United States Court of Appeals for the District of Columbia Circuit
544 F.2d 1 (D.C. Cir. 1976)
Legille et al. (plaintiffs) mailed a package containing four patent applications from East Hartford, Connecticut to Dann, Commissioner, U.S. Patent Office (defendant) in Washington, DC on March 1, 1973. The package was addressed correctly, marked “Airmail,” and had sufficient postage to get to DC via airmail. The typical time for a package to go from East Hartford to DC via airmail was two days. However, the package was marked as received by the Patent Office on March 8, 1973. The Patent Office had a standard procedure for receiving mail including two different employees checking and stamping the date the mail was received. Both stamps indicated that the package was received on March 8. Due to this delay in receipt, three of the patent applications were denied as they had to have been received by March 6. Legille filed suit seeking a declaratory judgment that the package was received by the Patent Office no later than March 6. The district court granted summary judgment to Legille based on the presumption that that properly addressed, stamped, and deposited piece of mail was properly and promptly delivered to the addressee.
Rule of Law
Holding and Reasoning (Robinson, J.)
What to do next…
Unlock this case brief with a free (no-commitment) trial membership of Quimbee.
You’ll be in good company: Quimbee is one of the most widely used and trusted sites for law students, serving more than 97,000 law students since 2011. Some law schools—such as Yale, Vanderbilt, Berkeley, and the University of Illinois—even subscribe directly to Quimbee for all their law students. Read our student testimonials.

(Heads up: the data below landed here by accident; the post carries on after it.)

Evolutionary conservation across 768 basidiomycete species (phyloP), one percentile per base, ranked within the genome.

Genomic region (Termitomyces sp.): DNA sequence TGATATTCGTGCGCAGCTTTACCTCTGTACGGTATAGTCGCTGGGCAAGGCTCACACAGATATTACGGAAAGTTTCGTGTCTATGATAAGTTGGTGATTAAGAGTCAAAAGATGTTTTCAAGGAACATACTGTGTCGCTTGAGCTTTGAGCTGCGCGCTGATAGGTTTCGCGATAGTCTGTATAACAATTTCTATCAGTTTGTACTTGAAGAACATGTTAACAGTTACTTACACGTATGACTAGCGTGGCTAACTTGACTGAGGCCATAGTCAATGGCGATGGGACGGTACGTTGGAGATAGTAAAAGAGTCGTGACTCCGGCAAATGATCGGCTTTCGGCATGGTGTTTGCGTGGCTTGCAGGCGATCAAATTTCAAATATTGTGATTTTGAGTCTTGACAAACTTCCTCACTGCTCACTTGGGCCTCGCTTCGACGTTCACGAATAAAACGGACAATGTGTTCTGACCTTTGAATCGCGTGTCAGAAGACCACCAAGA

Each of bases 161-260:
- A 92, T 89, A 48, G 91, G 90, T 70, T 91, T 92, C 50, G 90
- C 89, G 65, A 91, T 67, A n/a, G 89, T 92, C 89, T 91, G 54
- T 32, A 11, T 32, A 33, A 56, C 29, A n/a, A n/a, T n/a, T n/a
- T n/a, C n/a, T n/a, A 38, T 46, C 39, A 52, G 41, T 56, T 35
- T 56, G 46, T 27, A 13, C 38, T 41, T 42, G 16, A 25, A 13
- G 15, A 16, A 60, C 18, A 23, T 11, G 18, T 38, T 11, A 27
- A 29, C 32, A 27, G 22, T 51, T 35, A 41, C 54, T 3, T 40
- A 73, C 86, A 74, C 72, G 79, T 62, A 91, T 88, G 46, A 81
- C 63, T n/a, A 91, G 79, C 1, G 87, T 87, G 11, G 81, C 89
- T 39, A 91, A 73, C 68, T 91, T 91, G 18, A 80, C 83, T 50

Learn more about Quimbee’s unique (and proven) approach to achieving great grades at law school.
Quimbee is a company hell-bent on one thing: helping you get an “A” in every course you take in law school, so you can graduate at the top of your class and get a high-paying law job. We’re not just a study aid for law students; we’re the study aid for law students. Read more about Quimbee.
Here's why 239,000 law students have relied on our case briefs:
- Written by law professors and practitioners, not other law students. 14,200 briefs, keyed to 189 casebooks. Top-notch customer support.
- The right amount of information, includes the facts, issues, rule of law, holding and reasoning, and any concurrences and dissents.
- Access in your classes, works on your mobile and tablet. Massive library of related video lessons and high quality multiple-choice questions.
- Easy to use, uniform format for every case brief. Written in plain English, not in legalese. Our briefs summarize and simplify; they don’t just repeat the court’s language.